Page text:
Another astonishing fact that Ruth mentioned in her talk is that most cheesemakers in Ontario don't make much, if any, money - may in fact lose money - selling cheese: their profits come from the sale of whey-powder, one of the by-products of modern cheese manufacturing. Ruth's plan involves the same formula used by restauranteurs to price their food; 30% to food costs, 30% to fixed costs, 30% to labour and 10% profit.

Monforte Dairy Renaissance
The auditorium in Stratford city hall is a fabulous Victorian theatre - obviously Stratford's interest in theatre predates the Stratford Festival.

Monforte Dairy Renaissance - Ruth Cutting Cheese
Although Cheddar is all that is left now, Ruth was making a wide range of cheeses before; soft to firm, smoked, plain and flavoured. Most of them were sheeps' milk cheeses, but there were some goats' milk cheeses as well. The plan for the new factory includes all these, and a lot more. Ruth was bubbling with plans and ideas: four different cows' milk cheeses, water buffalo milk for mozzerella and more, butter, and beyond milk products; charcuterie, preserves, crackers, maybe even beer someday!

Monforte Dairy Renaissance - An Assortment of Cheddars
Did you know Ontario used to have around 600 independant cheesemaking dairies? I was looking at a government page a week or two ago and the current figure is a lot closer to 20, although new artisanal cheesemakers seem to be showing up every month. Monforte hopes to help that number grow by running a cheesemaking apprenticeship; turning out 10 to 12 trained cheesemakers in a year. Ultimately, Ruth also sees the dairy employing about 20 people. She thinks this isn't a lot of employment, but actually I'm impressed. And that's not counting all the farmers that would be making a living selling milk to the dairy. That number will likely be about 30 farms - a very substantial number indeed. What's more, Ruth intends that the milk she buys for the dairy will be from animals not induced by hormones and lighting to give milk all year long, but on a natural cycle which ends in November and doesn't begin again until March, after young have been born and nursed for a month (which also doesn't happen in modern dairy farming.)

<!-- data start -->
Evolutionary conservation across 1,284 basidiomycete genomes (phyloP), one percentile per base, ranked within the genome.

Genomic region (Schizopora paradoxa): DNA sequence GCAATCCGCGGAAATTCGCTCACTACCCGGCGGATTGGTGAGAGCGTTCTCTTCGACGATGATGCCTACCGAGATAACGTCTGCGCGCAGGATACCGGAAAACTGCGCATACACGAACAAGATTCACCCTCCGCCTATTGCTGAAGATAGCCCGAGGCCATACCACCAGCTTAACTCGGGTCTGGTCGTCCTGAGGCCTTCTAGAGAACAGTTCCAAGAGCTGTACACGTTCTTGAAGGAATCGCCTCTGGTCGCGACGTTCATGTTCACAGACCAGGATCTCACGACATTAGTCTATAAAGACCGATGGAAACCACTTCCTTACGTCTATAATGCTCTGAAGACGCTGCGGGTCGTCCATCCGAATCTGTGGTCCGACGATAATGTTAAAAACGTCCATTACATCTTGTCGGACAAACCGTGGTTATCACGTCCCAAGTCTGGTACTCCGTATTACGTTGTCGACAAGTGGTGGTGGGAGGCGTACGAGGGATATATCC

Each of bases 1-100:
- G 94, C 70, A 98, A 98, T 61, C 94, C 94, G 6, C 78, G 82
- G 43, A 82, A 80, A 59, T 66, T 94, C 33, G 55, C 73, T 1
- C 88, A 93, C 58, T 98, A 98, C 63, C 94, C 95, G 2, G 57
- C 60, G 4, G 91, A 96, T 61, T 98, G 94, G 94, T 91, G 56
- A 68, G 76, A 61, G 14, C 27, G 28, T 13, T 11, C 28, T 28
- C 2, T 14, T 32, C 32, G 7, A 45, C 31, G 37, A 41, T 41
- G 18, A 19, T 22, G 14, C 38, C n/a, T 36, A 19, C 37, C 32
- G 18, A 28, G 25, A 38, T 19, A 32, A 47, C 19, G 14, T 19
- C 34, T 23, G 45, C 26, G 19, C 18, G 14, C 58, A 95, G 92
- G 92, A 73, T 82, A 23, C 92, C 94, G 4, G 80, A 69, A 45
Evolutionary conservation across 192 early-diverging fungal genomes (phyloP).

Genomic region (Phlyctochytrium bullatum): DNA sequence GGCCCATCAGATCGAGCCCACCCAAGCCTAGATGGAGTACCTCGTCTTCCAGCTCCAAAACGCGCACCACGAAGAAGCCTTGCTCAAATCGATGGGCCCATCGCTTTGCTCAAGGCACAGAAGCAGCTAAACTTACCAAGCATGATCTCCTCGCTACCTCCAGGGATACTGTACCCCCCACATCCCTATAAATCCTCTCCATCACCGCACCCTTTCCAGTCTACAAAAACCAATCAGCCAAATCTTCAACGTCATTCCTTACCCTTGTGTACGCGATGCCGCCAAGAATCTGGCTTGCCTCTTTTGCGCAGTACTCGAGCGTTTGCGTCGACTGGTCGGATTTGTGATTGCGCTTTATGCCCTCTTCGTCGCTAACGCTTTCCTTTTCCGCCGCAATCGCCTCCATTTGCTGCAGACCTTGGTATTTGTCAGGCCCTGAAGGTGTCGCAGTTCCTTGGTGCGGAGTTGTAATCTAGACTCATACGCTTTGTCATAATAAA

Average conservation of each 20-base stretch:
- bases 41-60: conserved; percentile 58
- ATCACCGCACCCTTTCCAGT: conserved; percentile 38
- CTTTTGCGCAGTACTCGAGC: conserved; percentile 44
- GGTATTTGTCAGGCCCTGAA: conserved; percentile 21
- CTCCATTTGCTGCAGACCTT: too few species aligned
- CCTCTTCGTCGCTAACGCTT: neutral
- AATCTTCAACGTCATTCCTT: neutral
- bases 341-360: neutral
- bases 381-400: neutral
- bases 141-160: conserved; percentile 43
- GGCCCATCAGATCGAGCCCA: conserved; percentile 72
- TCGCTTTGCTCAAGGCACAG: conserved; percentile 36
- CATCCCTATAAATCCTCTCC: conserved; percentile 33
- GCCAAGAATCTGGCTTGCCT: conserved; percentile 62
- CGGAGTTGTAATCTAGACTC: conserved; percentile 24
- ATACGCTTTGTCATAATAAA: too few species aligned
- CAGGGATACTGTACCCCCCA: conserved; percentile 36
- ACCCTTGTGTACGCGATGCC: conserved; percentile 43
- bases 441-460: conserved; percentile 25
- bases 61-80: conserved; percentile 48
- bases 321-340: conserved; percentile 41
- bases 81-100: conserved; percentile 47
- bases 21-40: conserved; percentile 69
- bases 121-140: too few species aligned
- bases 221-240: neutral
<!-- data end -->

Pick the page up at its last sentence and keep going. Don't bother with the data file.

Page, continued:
Monforte Dairy Renaissance
Ruth gave a lively and interesting description of the history of Monforte Dairy. It got off to a rocky start as a partnership between herself and an experienced cheesemaker. They didn't work out as a partnership, and he left her with the company name and tons (really!) of dodgy cheese that had to be thrown away. It was bankruptcy or learn about cheese from scratch and keep going. Ruth's a keep-goer, for which all Ontario cheese lovers can be truly grateful.

Monforte Dairy Renaissance Town Hall
After Ruth spoke, there were many questions from the gathered crowd, from requests for descriptions of the factory, the marketing system, the farms and farmers she works with; everything from philosophy to the nuts and bolts. I got a lot of the information for this post out of the question period.

Monforte Dairy Renaissance - The New Site